Posts tagged "1116016"

Commonwealth v. Butler (Lawyers Weekly No. 11-160-16)

NOTICE:  All slip opinions and orders are subject to formal revision and are superseded by the advance sheets and bound volumes of the Official Reports.  If you find a typographical error or other formal error, please notify the Reporter of Decisions, Supreme Judicial Court, John Adams Courthouse, 1 Pemberton Square, Suite 2500, Boston, MA, 02108-1750; (617) 557-1030;   11-P-729                                        Appeals Court   COMMONWEALTH  vs.  QUINCY BUTLER.     No. 11-P-729.   Suffolk.     November 9, 2015. – November 4, 2016.   Present:  Cypher, Trainor, & Rubin, JJ.     Homicide.  Constitutional Law, Jury.  Jury and Jurors.  Practice, Criminal, Challenge to jurors, Jury and jurors, Capital case, Argument by prosecutor, Witness, Conduct of prosecutor.  Evidence, Argument by prosecutor, Cross-examination, Credibility of witness.  Witness, Cross-examination, Credibility.  Perjury.     Indictments found and returned in the Superior Court Department on May 4, 2004.   The cases were tried before Patrick F. Brady, J.     John M. Thompson for the defendant. Cailin M. Campbell, Assistant District Attorney (Patrick M. Haggan, Assistant District Attorney, with her) for the Commonwealth.     CYPHER, J.  The defendant, Quincy Butler, appeals from his convictions of murder in the second degree (G. L. c. 265, § 1), and eight related offenses.[1]  The defendant was tried with a codefendant, William Wood, on a theory of joint venture for crimes committed in the course of a botched kidnapping and robbery attempt.[2]  Wood was convicted of murder in the first degree and various other charges.[3]  He appealed his convictions to the Supreme Judicial Court which found no reversible error and found no reason to reduce or reverse the conviction of murder in the first degree pursuant to its authority under G. L. c. 278, § 33E.[4]  See Commonwealth v. Wood, 469 Mass. 266 (2014). On appeal, the defendant argues that he was deprived of equal protection and due process because the prosecutor engaged in racial and gender discrimination during jury empanelment. Specifically, he claims that the prosecutor attempted to select jurors who resembled the victim, a white female, and to avoid jurors who resembled the defendants, African American men.  The defendant also argues several other issues, some of which were raised by Wood and reviewed and rejected by the Supreme Judicial Court in Wood, supra.[5]  We affirm. The Supreme Judicial Court thoroughly explicated the facts of the case in Wood, supra.  We will address relevant facts where necessary. Discussion.  1.  Jury empanelment.  “Article 12 of the Massachusetts Declaration of Rights proscribes the use of peremptory challenges ‘to exclude prospective jurors solely by virtue of their membership in, or affiliation with, particular, defined groupings in the community.’”  Commonwealth v. Smith, 450 Mass. 395, 405 (2008), quoting from Commonwealth v. Soares, 377 Mass. […]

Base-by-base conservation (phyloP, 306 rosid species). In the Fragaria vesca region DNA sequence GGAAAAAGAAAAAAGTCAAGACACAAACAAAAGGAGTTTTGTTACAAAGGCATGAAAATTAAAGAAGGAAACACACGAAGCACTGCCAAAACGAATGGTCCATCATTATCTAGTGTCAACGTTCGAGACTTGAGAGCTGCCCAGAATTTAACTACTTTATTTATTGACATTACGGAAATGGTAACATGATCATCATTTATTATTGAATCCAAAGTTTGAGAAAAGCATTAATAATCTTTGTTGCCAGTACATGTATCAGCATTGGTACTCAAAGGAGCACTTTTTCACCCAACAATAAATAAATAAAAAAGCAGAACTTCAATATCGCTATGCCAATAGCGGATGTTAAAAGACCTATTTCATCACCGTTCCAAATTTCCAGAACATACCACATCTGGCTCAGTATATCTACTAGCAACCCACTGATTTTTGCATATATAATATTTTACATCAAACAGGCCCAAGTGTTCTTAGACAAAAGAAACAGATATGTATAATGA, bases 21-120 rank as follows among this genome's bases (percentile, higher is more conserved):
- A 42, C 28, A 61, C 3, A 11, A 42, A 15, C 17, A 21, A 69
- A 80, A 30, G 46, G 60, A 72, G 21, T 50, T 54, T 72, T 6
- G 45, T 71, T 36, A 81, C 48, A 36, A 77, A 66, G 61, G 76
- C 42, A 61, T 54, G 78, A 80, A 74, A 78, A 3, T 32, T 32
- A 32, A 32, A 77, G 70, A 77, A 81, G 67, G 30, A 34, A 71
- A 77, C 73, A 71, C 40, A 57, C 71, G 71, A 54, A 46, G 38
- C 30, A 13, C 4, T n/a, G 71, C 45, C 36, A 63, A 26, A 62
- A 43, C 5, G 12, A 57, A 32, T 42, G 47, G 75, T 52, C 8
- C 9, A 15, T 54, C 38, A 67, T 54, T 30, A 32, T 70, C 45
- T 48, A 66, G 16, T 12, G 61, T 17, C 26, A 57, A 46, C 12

Posted by Massachusetts Legal Resources - November 4, 2016 at 5:18 pm

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